Still Flying

The coach may be new, but the storyline remains the same—a big victory for Big D
September 11, 1994

So tell us, Barry, how do you like your boys? How do you like being dealt a full house your very first time back at the poker table?

Yeah, we know that season openers back at Oklahoma meant 72-zip over teams like North Texas, but these were the Pittsburgh Steelers, man, at Three Rivers. Very nasty place to play, very tough defensive team when aroused. Remember what they did to the New Orleans Saints in that place last year (37-14) or the way they took the Buffalo Bills apart (23-0)? Show them any weakness, and they're on you like the hounds of hell.

And so, Coach Switzer, your Dallas Cowboys are off and running with a 26-9 victory. Sure, you've been looking at this talent since the minicamps, but did you honestly believe you would see such a collection of gamers under one roof? Did you like that 28-yard fade that Troy Aikman threw to Michael Irvin on third-and-two late in the third quarter, with Rod Woodson locked into as tight a coverage as you can get? Did you like the way your 238-pound fullback, Daryl Johnston, did a full layout on that diving catch for the first touchdown, just before the half?

Or how about Emmitt Smith gaining 171 yards on the ground and popping that 46-yarder in the first half to help break the game open? Or tight end Jay Novacek worming his way through the forest for half a dozen catches? Or that pair of 300-pound guards, Derek Kennard and Nate Newton, pulling for those long traps? Or Charles Haley making four sacks—some people didn't think he would make it out of the trainer's room this season—or 33-year-old Jim Jeffcoat coming up with three or your defense ringing up nine?

"Let's put it this way," Switzer said in his first regular-season NFL postgame press conference. "I was enjoying the moment. Just like that guy who ran out of the stands; he was enjoying the moment. Until they got him."

"Jimmy Johnson might have chewed us out for some things today," Aikman said of Switzer's predecessor. "Some of the blitz pickup in the first half, a breakdown here or there. That was his way. It kept you from getting complacent. Barry's more laid-back."

Laid-back, maybe, but nobody's fool. When Switzer arrived at Oklahoma, he inherited a team with Joe Washington and the Selmon brothers. His Sooners didn't suffer a loss until his 31st game. Switzer doesn't screw things up.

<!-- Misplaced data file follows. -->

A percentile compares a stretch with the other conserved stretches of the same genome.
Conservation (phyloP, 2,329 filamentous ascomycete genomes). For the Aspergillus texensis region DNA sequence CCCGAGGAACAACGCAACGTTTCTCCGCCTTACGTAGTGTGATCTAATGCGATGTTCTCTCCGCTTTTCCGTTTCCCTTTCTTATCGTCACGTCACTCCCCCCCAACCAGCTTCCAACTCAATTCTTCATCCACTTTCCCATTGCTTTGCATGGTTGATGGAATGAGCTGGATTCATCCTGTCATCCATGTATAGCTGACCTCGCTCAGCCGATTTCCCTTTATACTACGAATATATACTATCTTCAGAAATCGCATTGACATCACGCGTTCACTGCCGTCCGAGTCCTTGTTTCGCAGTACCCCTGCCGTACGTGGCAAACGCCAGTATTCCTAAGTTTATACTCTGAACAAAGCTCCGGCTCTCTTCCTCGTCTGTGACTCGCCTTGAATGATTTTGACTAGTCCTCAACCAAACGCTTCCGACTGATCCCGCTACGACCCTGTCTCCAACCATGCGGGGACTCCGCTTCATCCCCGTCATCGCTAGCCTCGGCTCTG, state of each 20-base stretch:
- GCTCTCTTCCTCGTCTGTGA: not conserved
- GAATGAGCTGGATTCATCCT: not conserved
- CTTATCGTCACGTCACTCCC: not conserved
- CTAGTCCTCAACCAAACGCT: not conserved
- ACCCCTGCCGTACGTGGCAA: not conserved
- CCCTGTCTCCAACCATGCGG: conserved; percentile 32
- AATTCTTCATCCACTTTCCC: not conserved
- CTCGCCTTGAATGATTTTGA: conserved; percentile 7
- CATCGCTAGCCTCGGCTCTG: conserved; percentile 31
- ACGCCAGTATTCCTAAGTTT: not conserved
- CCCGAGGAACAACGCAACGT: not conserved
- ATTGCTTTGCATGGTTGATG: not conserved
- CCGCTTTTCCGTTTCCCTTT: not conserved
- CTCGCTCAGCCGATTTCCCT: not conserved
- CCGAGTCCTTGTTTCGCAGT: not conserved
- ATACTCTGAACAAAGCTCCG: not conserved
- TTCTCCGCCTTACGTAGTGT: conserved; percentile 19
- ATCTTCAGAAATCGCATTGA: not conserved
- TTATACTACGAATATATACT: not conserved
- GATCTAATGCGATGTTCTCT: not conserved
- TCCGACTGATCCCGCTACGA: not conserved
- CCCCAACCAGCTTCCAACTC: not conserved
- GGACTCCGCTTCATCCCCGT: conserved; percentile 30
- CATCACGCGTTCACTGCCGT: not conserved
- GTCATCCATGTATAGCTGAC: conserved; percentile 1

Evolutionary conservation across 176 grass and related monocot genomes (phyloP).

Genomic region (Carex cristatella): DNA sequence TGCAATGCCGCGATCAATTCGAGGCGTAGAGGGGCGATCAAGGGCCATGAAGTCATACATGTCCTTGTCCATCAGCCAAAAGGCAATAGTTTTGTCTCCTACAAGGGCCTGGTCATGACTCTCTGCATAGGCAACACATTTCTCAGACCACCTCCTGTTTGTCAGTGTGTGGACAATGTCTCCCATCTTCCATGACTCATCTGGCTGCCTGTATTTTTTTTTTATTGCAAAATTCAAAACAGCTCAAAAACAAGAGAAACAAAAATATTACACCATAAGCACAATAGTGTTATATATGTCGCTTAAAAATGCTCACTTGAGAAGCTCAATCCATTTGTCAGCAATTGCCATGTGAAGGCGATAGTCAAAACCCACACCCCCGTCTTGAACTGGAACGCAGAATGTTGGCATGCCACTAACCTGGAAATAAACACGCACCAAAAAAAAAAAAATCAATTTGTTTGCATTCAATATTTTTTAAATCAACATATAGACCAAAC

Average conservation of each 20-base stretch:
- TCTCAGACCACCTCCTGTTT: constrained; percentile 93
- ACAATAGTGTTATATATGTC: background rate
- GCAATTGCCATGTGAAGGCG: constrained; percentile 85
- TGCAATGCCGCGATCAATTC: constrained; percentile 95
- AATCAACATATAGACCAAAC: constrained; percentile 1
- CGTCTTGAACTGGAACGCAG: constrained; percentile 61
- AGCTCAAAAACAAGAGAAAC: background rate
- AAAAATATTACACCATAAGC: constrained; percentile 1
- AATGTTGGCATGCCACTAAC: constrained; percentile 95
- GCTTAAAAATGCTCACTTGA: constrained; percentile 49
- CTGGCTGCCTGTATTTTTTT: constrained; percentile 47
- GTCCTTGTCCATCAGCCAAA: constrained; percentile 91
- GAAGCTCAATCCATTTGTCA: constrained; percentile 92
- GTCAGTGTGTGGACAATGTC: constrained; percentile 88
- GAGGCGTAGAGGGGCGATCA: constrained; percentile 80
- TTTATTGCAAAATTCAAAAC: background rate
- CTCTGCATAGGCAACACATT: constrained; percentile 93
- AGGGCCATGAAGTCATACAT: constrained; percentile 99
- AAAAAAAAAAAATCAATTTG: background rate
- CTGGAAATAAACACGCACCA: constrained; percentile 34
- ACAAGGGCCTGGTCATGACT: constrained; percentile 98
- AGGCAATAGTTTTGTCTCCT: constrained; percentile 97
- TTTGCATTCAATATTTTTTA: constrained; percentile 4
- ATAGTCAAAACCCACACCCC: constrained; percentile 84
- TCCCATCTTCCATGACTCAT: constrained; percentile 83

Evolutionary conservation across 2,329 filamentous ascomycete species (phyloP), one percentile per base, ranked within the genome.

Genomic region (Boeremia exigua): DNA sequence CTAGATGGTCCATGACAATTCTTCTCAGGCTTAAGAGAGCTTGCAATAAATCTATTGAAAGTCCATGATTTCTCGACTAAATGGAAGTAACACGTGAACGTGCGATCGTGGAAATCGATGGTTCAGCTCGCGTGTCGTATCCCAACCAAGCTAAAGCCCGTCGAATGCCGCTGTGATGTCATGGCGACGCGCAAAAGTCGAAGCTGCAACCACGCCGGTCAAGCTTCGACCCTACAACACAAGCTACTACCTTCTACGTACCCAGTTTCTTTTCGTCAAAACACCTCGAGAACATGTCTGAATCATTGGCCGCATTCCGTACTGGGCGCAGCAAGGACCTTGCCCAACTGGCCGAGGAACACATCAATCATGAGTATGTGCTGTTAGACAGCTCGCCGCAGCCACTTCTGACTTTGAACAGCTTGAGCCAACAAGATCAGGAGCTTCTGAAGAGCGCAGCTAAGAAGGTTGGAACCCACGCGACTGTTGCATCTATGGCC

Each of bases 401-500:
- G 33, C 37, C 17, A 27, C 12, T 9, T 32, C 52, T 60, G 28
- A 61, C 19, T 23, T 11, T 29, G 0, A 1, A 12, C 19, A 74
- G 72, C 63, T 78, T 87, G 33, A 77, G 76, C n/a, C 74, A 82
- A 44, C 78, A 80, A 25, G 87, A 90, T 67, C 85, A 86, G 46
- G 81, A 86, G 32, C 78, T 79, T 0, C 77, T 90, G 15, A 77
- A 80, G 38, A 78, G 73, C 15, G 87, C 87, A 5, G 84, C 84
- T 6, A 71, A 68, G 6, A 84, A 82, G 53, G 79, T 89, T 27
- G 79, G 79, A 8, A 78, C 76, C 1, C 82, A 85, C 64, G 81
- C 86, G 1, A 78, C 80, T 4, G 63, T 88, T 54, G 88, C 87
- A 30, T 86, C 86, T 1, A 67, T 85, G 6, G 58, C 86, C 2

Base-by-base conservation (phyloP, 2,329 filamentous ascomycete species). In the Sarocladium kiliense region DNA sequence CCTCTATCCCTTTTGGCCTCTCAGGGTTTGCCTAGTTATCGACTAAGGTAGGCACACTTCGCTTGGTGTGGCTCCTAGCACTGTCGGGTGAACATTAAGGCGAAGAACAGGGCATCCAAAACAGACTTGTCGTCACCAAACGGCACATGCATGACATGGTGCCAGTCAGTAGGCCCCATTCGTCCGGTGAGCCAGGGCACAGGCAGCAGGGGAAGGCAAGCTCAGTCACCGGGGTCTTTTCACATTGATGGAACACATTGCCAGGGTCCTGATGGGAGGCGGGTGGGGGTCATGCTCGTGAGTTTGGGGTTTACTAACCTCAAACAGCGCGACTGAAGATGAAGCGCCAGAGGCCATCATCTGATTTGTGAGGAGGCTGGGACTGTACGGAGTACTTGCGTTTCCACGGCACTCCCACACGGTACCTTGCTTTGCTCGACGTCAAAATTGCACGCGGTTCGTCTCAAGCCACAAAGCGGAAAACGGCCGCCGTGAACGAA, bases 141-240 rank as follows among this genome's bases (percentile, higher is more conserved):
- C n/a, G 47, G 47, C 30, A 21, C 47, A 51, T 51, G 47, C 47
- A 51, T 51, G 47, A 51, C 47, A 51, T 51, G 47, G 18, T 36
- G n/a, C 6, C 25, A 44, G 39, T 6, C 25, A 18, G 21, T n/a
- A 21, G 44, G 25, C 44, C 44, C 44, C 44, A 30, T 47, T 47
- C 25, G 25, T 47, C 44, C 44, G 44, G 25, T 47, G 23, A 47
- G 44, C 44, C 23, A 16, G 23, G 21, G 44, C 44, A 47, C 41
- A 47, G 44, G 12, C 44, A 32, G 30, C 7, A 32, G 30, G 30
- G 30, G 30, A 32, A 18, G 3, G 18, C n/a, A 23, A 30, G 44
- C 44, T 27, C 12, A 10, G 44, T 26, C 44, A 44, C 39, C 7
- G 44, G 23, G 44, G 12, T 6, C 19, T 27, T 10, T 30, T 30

For Bill Cowher's Steelers, their strategy for taking on the two-time defending Super Bowl champions wasn't hard to figure out. Pittsburgh would try to pound the lighter Cowboy defenders with running back Barry Foster and the big guys up front, fortified by the return from a holdout of 280-pound tight end Eric Green. On defense the Steelers would have to put pressure on Aikman to break up the timed patterns off his quick drop. They would do it by blitzing people up the middle—smaller, quicker guys like Woodson from his cornerback spot or strong safety Carnell Lake. Smith, of course, would have to be dealt with, but quickness at filling the lanes could help.

And these Steelers have a history of high emotion on defense, when they're in the right mood. "You could sense ii dining the week that we were up for this one," said right outside linebacker Greg Lloyd after the game. "You could tell by the clacking of the pads."

Things looked good for the Steelers for a while. They took the opening kickoff and drove to a first down on the Cowboy 38. Then the sack parade began. Neil O'Donnell suffered three in a row, the first when Haley disrupted an attempted flea-flicker, the next when Haley got O'Donnell again, the third when Haley flushed O'Donnell and Jeffcoat forced him out-of-bounds.

"I knew Charles was going to have a day like this," Newton said. "He's coming off that bad back he had last season, but it gets to his mind when people start saying they don't know how much longer he can go on. You can't keep him down."